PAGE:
St. Clement's Island Museum is located along the Potomac River in Southern Maryland. Learn about English colonization of Maryland on nearby St. Clement's Island in 1634.
The Museum focuses on the English history that preceded the voyage to Maryland relating the religious and political issues of the 16th and 17th centuries. You can discover the vision of George Calvert, the First Lord Baltimore, to found a colony incorporating religious Views of St. Clement's Island tolerance and his sons’ implementation of this vision.
You will learn of the voyage of The Ark and The Dove departing from the Isle of Wight in England on the feast day of St. Clement, the patron saint of mariners. Follow the treacherous crossing of the Atlantic Ocean, braving pirates and dangerous storms, and their venture up the Chesapeake Bay to the Potomac River. Discover Father Andrew White’s written account of the voyage and landing on St. Clement’s Island. View the 7 by 20 foot mural depicting the colonial arrival along with an exhibit regarding their negotiation with the Native Americans for a permanent settlement.
Closed from January through late March and the following holidays:
(Note: Many places fill to capacity on busy, nice weather days, especially holiday weekends. Please call ahead or visit the official website to get the most up-to-date information before visiting.)
The St. Clement’s Island Museum and grounds and the Little Red Schoolhouse are A.D.A. compliant.
Their reasons for leaving England were simple. For the Catholics aboard the Ark and the Dove, it was to escape persecution and being marginalized socially and economically. For Protestants, it was to seek a better life and like their Catholic shipmates, be open to opportunities the New World offered – opportunities that made the risks worthwhile.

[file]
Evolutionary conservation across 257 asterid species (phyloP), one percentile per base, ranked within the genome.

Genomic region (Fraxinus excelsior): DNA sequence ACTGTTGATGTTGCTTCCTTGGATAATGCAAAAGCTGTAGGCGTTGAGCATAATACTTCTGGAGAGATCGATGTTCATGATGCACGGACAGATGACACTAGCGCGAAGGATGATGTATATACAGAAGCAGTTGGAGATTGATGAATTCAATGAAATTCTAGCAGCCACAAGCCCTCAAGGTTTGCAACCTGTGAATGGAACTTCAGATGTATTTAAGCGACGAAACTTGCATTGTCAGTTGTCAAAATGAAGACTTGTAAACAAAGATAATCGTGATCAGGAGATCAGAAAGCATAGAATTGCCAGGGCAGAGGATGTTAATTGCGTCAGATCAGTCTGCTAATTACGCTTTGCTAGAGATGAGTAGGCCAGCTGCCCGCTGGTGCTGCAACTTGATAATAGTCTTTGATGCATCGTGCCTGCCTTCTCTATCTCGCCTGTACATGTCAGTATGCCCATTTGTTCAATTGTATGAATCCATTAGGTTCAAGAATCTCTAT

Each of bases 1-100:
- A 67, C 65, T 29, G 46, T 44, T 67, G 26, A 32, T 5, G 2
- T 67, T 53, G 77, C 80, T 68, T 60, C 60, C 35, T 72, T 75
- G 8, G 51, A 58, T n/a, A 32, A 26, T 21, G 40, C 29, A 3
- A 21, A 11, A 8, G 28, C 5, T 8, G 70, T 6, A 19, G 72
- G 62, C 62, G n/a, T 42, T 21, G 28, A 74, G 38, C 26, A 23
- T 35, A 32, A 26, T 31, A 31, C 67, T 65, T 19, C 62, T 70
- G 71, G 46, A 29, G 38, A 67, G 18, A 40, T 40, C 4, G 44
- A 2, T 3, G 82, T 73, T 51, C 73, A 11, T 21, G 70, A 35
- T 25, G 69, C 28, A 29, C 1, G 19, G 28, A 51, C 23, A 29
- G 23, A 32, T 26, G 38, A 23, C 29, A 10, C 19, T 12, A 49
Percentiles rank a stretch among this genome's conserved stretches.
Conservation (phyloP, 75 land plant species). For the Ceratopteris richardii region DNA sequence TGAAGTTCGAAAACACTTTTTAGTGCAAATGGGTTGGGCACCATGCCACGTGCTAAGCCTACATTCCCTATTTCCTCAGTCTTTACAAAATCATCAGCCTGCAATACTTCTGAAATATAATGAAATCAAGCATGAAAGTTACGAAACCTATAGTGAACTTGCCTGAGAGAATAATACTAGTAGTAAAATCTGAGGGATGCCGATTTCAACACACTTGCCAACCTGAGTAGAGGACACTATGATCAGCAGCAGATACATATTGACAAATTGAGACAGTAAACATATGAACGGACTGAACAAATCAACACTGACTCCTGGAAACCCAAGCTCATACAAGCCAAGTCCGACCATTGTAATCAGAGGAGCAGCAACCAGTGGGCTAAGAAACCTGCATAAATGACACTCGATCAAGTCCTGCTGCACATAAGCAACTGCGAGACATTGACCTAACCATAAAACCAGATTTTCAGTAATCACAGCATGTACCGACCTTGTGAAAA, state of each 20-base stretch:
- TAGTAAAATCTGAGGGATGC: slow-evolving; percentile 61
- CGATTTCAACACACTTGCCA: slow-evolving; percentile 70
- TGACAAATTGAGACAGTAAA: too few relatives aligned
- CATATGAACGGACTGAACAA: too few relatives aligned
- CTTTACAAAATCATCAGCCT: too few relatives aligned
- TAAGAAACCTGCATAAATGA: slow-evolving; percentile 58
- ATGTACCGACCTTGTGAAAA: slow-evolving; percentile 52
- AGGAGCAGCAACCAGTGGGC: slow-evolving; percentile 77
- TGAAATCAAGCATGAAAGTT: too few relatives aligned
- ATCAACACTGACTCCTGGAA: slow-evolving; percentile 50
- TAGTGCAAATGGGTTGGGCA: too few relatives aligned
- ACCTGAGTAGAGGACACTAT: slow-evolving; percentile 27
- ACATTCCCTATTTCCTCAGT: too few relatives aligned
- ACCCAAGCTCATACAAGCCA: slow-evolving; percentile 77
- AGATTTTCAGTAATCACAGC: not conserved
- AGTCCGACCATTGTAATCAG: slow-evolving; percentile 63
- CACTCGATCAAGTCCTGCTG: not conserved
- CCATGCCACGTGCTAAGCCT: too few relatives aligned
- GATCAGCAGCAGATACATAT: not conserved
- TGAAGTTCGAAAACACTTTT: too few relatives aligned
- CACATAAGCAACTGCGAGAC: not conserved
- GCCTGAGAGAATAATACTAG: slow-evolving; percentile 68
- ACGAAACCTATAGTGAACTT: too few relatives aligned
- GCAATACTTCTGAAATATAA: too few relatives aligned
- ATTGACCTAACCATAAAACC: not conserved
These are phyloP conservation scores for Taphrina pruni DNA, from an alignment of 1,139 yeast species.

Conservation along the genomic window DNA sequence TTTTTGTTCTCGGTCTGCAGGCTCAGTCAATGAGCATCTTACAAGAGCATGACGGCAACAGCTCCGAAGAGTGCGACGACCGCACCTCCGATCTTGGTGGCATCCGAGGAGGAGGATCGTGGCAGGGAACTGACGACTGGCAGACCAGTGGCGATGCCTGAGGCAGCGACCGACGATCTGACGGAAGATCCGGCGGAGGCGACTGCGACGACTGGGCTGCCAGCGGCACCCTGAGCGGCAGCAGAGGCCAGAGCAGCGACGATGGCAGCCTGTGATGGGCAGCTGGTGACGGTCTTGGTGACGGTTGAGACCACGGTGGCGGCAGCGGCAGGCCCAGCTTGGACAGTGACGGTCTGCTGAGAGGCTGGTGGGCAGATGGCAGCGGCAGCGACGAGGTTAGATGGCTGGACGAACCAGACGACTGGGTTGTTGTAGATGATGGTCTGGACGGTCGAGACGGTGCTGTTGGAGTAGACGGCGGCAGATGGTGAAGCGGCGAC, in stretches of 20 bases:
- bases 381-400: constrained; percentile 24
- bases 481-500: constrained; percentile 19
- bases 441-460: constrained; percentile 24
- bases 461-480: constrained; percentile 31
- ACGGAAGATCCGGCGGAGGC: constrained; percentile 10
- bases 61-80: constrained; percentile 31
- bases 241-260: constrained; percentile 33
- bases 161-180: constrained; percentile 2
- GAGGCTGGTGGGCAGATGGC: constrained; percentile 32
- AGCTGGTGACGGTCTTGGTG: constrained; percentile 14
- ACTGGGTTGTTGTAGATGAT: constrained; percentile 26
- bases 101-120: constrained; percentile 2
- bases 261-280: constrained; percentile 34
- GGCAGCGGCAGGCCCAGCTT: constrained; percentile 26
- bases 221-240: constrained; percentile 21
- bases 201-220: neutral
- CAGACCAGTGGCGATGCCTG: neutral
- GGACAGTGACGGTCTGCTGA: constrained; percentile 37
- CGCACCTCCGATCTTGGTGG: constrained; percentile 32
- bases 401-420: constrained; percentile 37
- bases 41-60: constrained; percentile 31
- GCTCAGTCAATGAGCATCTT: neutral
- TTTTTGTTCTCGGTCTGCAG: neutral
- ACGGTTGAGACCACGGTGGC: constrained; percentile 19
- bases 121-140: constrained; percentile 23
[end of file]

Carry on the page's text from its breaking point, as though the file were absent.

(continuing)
George Calvert, a Catholic, was well-regarded by the English court. The King, James I, St. Clement's Island admired Calvert’s diplomatic skills and knighted him, making him Lord Baltimore. To the Protestant King, Calvert’s Catholicism was not significant, although Catholics throughout England and its Empire were constrained from practicing their religion openly. Nevertheless, Calvert resigned his royal posts and asked the King for a land grant in the colonies where he, his family and others seeking religious freedom could settle. James I died but his successor, Charles I, acceded to Calvert’s request, granting him the land “to the true meridian of the first fountains of the River Pattowmeck.” The land would be named for the wife of Charles I, Henrietta Maria.
George Calvert died before he could visit Terra Mariae, or “Mary’s Land.” His son, Cecil, accepted the charter and made plans for the voyage. Each adult going to Maryland would be granted 100 acres, each child, 50. Indentured servants would receive personal supplies and food.